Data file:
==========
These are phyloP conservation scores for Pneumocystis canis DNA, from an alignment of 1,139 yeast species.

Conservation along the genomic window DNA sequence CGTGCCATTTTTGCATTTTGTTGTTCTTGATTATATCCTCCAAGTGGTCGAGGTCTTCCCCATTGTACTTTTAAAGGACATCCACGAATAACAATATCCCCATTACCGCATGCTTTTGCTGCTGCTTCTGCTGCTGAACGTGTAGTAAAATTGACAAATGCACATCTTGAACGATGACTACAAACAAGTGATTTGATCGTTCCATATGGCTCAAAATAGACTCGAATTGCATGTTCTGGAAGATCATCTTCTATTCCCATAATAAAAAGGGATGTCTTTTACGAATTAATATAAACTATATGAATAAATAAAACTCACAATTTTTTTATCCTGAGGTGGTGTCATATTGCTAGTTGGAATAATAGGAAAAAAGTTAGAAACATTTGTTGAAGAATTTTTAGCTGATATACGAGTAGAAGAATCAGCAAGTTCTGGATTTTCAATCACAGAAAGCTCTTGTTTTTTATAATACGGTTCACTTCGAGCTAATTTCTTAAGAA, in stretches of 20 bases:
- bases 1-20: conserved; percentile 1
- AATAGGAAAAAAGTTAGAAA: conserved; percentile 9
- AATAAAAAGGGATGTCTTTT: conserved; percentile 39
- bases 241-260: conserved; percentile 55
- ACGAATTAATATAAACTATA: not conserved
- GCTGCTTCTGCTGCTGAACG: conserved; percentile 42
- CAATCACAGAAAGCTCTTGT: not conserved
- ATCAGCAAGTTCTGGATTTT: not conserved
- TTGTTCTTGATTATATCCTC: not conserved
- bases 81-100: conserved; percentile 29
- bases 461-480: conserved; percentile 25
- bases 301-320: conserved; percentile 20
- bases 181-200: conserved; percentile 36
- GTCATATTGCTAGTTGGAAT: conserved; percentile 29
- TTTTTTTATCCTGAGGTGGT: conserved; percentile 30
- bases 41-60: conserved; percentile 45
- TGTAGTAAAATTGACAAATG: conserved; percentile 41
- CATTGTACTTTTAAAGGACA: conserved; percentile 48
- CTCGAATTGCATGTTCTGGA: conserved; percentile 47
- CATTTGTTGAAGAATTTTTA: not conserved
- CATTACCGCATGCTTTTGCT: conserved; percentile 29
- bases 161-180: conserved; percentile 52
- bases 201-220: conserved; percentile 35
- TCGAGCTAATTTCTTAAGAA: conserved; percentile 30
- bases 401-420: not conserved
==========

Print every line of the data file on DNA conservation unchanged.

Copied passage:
These are phyloP conservation scores for Pneumocystis canis DNA, from an alignment of 1,139 yeast species.

Conservation along the genomic window DNA sequence CGTGCCATTTTTGCATTTTGTTGTTCTTGATTATATCCTCCAAGTGGTCGAGGTCTTCCCCATTGTACTTTTAAAGGACATCCACGAATAACAATATCCCCATTACCGCATGCTTTTGCTGCTGCTTCTGCTGCTGAACGTGTAGTAAAATTGACAAATGCACATCTTGAACGATGACTACAAACAAGTGATTTGATCGTTCCATATGGCTCAAAATAGACTCGAATTGCATGTTCTGGAAGATCATCTTCTATTCCCATAATAAAAAGGGATGTCTTTTACGAATTAATATAAACTATATGAATAAATAAAACTCACAATTTTTTTATCCTGAGGTGGTGTCATATTGCTAGTTGGAATAATAGGAAAAAAGTTAGAAACATTTGTTGAAGAATTTTTAGCTGATATACGAGTAGAAGAATCAGCAAGTTCTGGATTTTCAATCACAGAAAGCTCTTGTTTTTTATAATACGGTTCACTTCGAGCTAATTTCTTAAGAA, in stretches of 20 bases:
- bases 1-20: conserved; percentile 1
- AATAGGAAAAAAGTTAGAAA: conserved; percentile 9
- AATAAAAAGGGATGTCTTTT: conserved; percentile 39
- bases 241-260: conserved; percentile 55
- ACGAATTAATATAAACTATA: not conserved
- GCTGCTTCTGCTGCTGAACG: conserved; percentile 42
- CAATCACAGAAAGCTCTTGT: not conserved
- ATCAGCAAGTTCTGGATTTT: not conserved
- TTGTTCTTGATTATATCCTC: not conserved
- bases 81-100: conserved; percentile 29
- bases 461-480: conserved; percentile 25
- bases 301-320: conserved; percentile 20
- bases 181-200: conserved; percentile 36
- GTCATATTGCTAGTTGGAAT: conserved; percentile 29
- TTTTTTTATCCTGAGGTGGT: conserved; percentile 30
- bases 41-60: conserved; percentile 45
- TGTAGTAAAATTGACAAATG: conserved; percentile 41
- CATTGTACTTTTAAAGGACA: conserved; percentile 48
- CTCGAATTGCATGTTCTGGA: conserved; percentile 47
- CATTTGTTGAAGAATTTTTA: not conserved
- CATTACCGCATGCTTTTGCT: conserved; percentile 29
- bases 161-180: conserved; percentile 52
- bases 201-220: conserved; percentile 35
- TCGAGCTAATTTCTTAAGAA: conserved; percentile 30
- bases 401-420: not conserved